No. 18 is a par-5 of 501 yards that starts inland, though you can still see Lake Tahoe through the trees. On your approach to the green there are bunkers, trees and a water hazard that can come into play. Once on the green, only a cart path separates you from the beach and Lake Tahoe.
If you are looking for a great golf getaway, look to Edgewood Tahoe. It’s a fantastic course and with typical summer temperatures in the 70s, making it a great place to beat the heat.
If there is a moral to this story, it’s that you can still have a good time and enjoy a course while having a bad round. When you are playing well remember these words from Han Solo: “Great kid, don’t get cocky!”
Kingston Heath: The Hype is Real
We touched ground late in the afternoon at Melbourne Airport and checked in very, very late at hotel Grand Hyatt. Don’t ask about our driving and navigating skills. It shouldn’t have taken us as long as we did. Even with GPS we failed miserably, but our dear friend had been so kind to arrange a room with a magnificent view on the 32nd floor for us.
The skyline in Melbourne was amazing, and what a vibrant, multicultural city Melbourne turned out to be when we later visited the streets to catch a late dinner. The next morning, we headed out to one of the finest golf courses that you can find Down Under: Kingston Heath. We had heard so many great things about this course, and to be honest we were a bit worried it almost was too hyped up. Luckily, there were no disappointments.
Here’s the thing about Kingston Heath. You’re driving in the middle of a suburb in Melbourne and then suddenly you see the sign, “Kingston Heath.” Very shortly after the turn, you’re at the club. This is very different than the other golf courses we’ve visited on this trip Down Under, where we’ve had to drive for several miles to get from the front gates to the club house.
Nevertheless, this course and its wonderful turf danced in front of us from the very first minute of our arrival. With a perfect sunrise and a very picture friendly magic morning mist, we walked out on the course and captured a few photos. Well, hundreds to be honest. The shapes and details are so pure and well defined.
Kingston Heath was designed by Dan Soutar back in 1925 with help and guidance from the legendary golf architect Dr. Alister MacKenzie, who added to its excellent bunkering system. Dr. MacKenzie’s only design suggestion was to change Soutar’s 15th hole from a 222-yard par-4 (with a blind tee shot) to a par-3. Today, this hole is considered to be one the best par-3 holes Down Under, and I can understand why.
I am normally not a big fan of flat courses, but I will make a rare exception for Kingston Heath. It’s a course that’s both fun and puts your strategic skills to a serious test. Our experience is that you need to plan your shots carefully, and never forget to stay out of its deep bunkers. They’re not easy.
Kingston Heath is not super long in distance, but it will still give you a tough test. You definitely need to be straight to earn a good score. If you are in Melbourne, this is the golf course I would recommend above all others.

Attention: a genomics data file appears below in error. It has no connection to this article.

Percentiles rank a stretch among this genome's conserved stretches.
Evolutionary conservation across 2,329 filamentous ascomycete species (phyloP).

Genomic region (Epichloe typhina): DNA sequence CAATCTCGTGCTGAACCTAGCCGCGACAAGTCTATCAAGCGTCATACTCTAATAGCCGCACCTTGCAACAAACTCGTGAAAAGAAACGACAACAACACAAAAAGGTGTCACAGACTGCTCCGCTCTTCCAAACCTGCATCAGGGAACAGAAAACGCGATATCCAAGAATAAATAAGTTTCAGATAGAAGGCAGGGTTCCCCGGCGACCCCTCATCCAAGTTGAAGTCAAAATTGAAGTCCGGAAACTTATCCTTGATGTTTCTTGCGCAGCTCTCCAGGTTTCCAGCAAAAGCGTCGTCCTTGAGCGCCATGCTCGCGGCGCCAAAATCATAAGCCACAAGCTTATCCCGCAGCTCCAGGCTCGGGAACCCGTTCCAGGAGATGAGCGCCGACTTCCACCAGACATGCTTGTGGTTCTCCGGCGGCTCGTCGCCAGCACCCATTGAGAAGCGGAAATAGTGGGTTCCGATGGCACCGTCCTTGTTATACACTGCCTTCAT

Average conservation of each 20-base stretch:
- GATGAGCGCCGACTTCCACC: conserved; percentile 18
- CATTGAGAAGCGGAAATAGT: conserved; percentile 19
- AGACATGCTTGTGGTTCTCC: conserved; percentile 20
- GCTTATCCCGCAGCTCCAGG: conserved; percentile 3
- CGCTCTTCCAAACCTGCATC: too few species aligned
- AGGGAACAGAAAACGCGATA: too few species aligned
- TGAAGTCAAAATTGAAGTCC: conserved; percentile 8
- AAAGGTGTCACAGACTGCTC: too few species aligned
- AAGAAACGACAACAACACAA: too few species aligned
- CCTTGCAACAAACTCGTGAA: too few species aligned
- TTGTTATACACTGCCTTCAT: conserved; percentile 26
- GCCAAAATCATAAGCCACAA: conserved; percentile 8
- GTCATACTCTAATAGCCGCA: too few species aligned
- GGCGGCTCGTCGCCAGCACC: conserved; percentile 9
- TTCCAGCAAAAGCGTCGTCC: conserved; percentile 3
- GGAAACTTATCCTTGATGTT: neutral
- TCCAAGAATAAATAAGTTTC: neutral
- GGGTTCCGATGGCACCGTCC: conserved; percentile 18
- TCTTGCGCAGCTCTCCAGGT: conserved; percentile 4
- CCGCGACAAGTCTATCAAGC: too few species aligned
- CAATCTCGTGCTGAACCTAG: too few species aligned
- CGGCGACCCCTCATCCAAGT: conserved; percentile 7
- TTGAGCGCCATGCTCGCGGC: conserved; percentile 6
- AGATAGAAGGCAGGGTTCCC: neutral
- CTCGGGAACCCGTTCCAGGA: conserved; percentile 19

Next up: Metropolitan. Stay tuned!
Barnbougle Lost Farm: 20 Holes of Pure Joy
Another early day in Tasmania, and we were exploring the Bill Coore and Ben Crenshaw-design, Barnbougle Lost Farm. The course was completed in 2010, four years after the neighbor Barnbougle Dunes, resulting in much excitement in the world of golf upon opening.
Johan and I teed off at 10 a.m. to enjoy the course at our own pace in its full glory under clear blue skies. Barnbougle Lost Farm starts out quite easy, but it quickly turns into a true test of links golf. You will certainly need to bring some tactical and smart planning in order to get close to many of the pin positions.
The third hole is a prime example. With its sloping two-tiered green, it provides a fun challenge and makes you earn birdie — even if your tee and approach shots put you in a good position. This is one of the things I love about this course; it adds a welcome dimension to the game and something you probably don’t experience on most golf courses.
The 4th is an iconic signature hole called “Sals Point,” named after course owner Richard Sattler’s wife (she was hoping to build a summer home on the property before it was turned into a golf course). A strikingly beautiful par-3, this hole is short in distance but guarded with luring bunkers. When the prevailing northwesterly wind comes howling in from the ocean, the hole will leave you exposed and pulling out one of your long irons for the tee shot. We left No. 4 with two bogeys with a strong desire for revenge.
Later in the round, we notice our scorecard had a hole numbered “13A” just after the 13th. We then noticed there was also an “18A.” That’s because Barnbougle Lost Farm offers golfers 20 holes. The designers believed that 13A was “too good to leave out” of the main routing, and 18A acts as a final betting hole to help decide a winner if you’re left all square. And yes, we played both 13A and 18A.
I need to say I liked Lost Farm for many reasons; it feels fresh and has some quirky holes including the 5th and the breathtaking 4th. The fact that it balks tradition with 20 holes is something I love. It also feels like an (almost) flawless course, and you will find new things to enjoy every time you play it.